In 1872 MPO began publishing a meteorological bulletin and drawing up a daily synoptical map of Europe and Siberia. At first data from 26 Russian and 2 foreign stations were used, but the net grew rapidly, and in 1888 observation data from 108 Russian and 62 foreign stations were being used. In the same year, the observatory got the data from 386 meteorological and 602 rain-gauge stations.
Academician G. I. Wild
Experimental studies of the atmosphere were pursued mostly in the out-of-town Pavlovskaya (Konstantinovskaya) magneto-meteorological observatory, established as a part of MPO in 1878. Special pavillions fitted for magnetic observations, meteorological instrument shelters, and premises for geophysical and astronomical observations were placed on the grounds of the observatory. Regular actinometric observations began in Pavlovskaya observatory in 1892 under direction of O. D. Hvolson; in 1896 the first exploration of the upper air with balloons were initiated. In 1902 a special "kite department" was established in Pavlovskaya observatory for the research of the atmospheric ground layer using equipment mounted on kites. In 1914 regular observations of atmospheric electricity began under direction of V. N. Obolenski.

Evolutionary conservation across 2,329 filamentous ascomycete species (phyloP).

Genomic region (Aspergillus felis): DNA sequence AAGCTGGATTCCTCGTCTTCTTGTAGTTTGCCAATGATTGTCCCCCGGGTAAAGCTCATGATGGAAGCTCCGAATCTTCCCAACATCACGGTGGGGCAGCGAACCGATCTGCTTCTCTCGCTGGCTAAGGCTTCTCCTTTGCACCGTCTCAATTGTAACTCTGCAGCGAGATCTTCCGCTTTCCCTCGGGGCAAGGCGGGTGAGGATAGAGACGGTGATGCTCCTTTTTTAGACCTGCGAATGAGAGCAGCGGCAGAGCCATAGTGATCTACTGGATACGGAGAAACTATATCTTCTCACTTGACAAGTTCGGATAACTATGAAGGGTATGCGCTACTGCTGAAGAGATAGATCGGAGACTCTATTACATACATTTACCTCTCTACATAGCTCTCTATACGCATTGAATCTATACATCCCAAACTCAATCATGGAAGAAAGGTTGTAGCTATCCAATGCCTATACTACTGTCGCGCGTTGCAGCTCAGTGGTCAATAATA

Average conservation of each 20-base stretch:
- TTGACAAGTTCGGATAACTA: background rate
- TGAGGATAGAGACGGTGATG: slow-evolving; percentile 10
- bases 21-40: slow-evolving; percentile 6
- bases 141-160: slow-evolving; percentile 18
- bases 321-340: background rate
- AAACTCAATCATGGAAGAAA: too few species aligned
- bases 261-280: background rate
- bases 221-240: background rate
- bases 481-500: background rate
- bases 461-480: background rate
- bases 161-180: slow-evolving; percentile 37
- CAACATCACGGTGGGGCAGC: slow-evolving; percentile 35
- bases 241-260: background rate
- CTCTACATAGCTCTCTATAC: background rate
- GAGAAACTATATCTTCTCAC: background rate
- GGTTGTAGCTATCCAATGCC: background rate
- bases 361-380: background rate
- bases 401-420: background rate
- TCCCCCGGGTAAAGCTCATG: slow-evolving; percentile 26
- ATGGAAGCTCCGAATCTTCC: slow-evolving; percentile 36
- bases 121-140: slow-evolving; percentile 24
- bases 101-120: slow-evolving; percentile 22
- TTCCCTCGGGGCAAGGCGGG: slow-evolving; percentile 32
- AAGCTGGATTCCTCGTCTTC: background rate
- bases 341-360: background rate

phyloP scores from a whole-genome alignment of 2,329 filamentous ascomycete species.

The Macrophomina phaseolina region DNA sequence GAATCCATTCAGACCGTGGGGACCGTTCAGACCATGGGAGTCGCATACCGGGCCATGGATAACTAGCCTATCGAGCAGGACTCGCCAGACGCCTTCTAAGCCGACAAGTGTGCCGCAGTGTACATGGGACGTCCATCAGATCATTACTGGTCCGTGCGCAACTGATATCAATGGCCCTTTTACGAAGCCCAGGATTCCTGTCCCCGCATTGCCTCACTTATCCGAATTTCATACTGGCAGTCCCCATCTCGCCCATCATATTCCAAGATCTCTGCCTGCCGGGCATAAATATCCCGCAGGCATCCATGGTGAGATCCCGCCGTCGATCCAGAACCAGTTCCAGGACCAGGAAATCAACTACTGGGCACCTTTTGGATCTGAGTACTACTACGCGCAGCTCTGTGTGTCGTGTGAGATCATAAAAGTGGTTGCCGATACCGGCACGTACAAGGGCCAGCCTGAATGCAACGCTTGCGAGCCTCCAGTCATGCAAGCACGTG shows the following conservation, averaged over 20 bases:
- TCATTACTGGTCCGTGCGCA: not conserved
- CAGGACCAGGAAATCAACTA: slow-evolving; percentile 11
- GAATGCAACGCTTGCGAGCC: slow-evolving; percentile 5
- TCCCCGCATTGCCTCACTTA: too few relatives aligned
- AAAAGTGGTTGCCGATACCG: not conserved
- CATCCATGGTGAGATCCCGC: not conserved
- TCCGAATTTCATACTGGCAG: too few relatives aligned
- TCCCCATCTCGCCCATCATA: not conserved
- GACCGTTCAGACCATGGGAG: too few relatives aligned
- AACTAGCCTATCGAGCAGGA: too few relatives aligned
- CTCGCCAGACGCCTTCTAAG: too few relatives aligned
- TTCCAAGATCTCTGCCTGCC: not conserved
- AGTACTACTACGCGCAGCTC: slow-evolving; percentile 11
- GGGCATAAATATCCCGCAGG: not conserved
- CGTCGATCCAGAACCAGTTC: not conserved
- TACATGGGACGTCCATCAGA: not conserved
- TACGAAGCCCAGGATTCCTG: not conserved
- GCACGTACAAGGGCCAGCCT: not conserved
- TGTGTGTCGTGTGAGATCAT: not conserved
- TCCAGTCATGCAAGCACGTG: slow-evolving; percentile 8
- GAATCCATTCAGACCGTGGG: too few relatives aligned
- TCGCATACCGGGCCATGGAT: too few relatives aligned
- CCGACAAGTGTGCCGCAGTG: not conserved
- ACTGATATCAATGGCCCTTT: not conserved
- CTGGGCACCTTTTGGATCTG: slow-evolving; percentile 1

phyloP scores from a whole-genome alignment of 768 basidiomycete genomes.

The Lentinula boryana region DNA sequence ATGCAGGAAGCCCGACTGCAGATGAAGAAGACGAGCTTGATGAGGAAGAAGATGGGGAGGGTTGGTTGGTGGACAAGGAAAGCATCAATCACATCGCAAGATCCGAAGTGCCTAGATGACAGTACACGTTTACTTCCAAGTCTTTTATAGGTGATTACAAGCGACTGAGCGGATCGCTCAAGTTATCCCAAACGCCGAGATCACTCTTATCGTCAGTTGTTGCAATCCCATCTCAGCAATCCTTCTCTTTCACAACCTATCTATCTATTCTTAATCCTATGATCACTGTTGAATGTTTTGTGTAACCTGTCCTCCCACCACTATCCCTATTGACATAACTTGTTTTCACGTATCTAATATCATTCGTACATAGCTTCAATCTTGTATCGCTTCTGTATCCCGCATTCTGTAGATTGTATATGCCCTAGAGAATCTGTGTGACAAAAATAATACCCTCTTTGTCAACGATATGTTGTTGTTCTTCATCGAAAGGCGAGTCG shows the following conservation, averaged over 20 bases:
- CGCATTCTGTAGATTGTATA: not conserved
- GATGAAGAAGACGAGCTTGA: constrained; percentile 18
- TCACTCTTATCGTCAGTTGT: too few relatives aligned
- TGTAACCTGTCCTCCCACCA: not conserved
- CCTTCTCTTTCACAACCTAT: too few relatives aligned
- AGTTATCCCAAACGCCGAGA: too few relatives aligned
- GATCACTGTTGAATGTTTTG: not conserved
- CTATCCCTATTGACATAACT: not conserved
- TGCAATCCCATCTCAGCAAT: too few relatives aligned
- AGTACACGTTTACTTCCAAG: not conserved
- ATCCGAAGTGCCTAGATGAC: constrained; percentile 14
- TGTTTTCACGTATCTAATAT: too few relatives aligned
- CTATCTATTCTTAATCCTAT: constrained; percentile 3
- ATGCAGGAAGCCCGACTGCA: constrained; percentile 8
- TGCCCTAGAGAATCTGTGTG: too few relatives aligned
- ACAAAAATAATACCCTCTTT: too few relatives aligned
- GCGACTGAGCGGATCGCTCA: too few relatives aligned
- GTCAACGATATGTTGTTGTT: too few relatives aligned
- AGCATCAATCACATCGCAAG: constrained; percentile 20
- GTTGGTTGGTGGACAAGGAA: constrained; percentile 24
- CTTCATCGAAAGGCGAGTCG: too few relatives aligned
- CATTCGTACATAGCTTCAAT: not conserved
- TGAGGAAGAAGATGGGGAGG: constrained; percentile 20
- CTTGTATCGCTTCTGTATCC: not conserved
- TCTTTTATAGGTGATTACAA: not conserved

Pavlovskaya magneto-meteorological observatory
The results of observations made and published in the observatory enabled further development of climatological research. G. I. Wild and A. I. Voyeikov used them extensively in their work.
MPO participated actively in establishing and developing international cooperation in meteorology. The head of MPO G. I. Wild was one of initiators and organizers of the International Meteorological Conference in Leipzig and First Meteorological Congress in Vienna (1873). At the Second Meteorological Сongress (1879) he was elected president of the International Meteorological Organization and stayed at this position until his retirement from MPO in 1896. MPO was also actively involved in carrying out the First International Polar Year (1882-1883). G. I. Wild became president of the International Polar Commission responsible for implementation of that international scientific program.
For its 50-year anniversary, MPO produced "The climatic atlas of Russian Empire".
The climatic atlas of Russian Empire
In the beginning of 20th century climatic research extended substantially in MPO. A. I. Voeikov, a prominent climatologist, joined the research team as academic consultant. Work on forecasting with different time scale expanded, as well as research in the field of theoretical and experimental meteorology.
A. I. Voeikov
Academician M. A. Rykachev Congratulation address on the 50-year anniversary
R. Amundsen (fourth from left) in the Main Physical Observatory in 1907. The third from left is Head of MPO Academician M. A. Rykachev.
World War I greatly affected the work of MPO. The number of active meteorological stations was drastically reduced. A military meteorological department was established within MPO to serve the army and the navy field forces. The MPO produced meteorological equipment for the military in their workshops.